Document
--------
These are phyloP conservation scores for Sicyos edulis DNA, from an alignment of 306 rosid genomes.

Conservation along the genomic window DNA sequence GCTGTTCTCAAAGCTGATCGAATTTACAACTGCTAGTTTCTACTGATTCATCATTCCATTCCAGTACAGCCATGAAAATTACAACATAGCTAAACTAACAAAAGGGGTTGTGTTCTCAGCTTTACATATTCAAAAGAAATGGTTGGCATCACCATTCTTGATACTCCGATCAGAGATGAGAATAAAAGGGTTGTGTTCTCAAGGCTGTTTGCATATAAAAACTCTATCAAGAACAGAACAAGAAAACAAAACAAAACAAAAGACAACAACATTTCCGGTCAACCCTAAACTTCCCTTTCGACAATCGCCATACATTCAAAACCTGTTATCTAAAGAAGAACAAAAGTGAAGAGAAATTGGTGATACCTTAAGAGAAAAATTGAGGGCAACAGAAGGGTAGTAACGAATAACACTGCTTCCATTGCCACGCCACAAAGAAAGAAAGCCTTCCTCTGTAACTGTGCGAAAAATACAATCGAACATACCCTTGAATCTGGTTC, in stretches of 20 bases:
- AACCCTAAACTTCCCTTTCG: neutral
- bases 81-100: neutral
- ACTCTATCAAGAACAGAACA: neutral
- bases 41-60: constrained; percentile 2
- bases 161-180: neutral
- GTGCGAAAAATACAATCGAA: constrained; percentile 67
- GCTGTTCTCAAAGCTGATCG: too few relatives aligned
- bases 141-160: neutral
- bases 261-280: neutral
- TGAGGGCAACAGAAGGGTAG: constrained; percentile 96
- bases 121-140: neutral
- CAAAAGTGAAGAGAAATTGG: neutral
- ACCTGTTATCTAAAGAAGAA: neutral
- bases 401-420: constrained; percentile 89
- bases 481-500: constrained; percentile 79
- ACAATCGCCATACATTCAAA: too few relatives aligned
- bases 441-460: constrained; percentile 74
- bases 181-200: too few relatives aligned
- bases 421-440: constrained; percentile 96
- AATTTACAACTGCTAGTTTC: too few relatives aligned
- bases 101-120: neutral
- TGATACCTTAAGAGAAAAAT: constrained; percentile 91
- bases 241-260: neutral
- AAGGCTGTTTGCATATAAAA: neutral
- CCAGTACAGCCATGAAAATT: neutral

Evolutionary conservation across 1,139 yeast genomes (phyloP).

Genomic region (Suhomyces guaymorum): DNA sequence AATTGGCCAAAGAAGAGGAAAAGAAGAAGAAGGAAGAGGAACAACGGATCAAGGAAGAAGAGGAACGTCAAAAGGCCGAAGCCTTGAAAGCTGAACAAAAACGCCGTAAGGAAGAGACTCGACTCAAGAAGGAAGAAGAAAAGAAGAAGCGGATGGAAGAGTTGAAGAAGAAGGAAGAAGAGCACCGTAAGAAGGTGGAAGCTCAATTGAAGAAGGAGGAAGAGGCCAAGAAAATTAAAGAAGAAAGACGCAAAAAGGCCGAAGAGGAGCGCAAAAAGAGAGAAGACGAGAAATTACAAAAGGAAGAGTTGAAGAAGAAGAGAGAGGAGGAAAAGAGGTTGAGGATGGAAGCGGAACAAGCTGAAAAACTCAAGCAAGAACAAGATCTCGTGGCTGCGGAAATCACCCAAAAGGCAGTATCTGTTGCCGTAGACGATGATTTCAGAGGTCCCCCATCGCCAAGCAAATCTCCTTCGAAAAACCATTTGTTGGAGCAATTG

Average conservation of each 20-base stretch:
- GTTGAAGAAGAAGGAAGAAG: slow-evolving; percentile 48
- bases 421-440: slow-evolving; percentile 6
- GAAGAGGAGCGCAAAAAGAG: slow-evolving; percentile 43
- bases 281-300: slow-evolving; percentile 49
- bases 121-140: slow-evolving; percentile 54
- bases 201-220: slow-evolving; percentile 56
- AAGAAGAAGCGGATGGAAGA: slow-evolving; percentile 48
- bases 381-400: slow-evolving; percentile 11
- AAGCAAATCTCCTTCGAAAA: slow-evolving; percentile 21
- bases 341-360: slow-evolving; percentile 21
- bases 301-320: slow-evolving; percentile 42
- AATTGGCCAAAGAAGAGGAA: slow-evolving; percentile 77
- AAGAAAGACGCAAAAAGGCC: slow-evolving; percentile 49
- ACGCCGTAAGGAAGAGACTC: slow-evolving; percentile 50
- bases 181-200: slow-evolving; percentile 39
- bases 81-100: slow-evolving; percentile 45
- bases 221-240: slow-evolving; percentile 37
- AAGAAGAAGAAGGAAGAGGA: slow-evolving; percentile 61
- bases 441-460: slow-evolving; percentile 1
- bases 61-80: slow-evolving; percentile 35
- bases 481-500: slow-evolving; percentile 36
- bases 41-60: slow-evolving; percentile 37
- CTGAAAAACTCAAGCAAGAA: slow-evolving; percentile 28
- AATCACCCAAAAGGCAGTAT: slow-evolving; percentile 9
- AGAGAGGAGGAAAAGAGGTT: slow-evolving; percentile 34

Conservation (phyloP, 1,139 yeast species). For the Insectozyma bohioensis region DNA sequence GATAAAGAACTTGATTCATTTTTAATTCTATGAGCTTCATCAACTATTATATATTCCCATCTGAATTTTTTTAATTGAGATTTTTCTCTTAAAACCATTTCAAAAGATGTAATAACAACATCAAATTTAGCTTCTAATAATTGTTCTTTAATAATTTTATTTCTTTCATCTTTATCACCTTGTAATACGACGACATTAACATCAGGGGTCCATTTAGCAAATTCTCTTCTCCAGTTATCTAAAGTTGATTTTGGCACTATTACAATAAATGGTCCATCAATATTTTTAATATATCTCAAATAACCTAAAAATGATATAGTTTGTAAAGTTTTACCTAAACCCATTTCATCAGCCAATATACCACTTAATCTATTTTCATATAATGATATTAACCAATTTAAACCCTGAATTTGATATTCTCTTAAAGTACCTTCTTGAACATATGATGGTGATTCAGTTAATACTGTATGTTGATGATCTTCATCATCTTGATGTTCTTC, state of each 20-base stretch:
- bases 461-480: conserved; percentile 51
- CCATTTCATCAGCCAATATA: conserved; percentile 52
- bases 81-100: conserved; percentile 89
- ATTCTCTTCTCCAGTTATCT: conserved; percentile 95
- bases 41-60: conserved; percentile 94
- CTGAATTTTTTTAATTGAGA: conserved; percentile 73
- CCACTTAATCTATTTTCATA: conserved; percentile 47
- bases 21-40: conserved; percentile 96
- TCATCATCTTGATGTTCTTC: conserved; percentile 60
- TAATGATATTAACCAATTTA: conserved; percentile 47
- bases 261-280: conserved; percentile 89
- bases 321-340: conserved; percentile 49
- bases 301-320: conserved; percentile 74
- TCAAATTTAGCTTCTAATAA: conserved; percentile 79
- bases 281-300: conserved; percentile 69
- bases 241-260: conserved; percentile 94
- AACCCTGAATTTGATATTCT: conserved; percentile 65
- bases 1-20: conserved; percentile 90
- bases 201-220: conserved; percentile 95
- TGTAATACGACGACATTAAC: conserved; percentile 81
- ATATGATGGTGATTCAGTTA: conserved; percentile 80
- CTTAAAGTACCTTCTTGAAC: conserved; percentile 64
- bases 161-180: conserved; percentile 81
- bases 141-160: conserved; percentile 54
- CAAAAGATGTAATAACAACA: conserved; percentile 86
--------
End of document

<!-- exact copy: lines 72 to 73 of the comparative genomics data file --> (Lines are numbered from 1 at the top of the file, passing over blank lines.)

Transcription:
- bases 241-260: conserved; percentile 94
- AACCCTGAATTTGATATTCT: conserved; percentile 65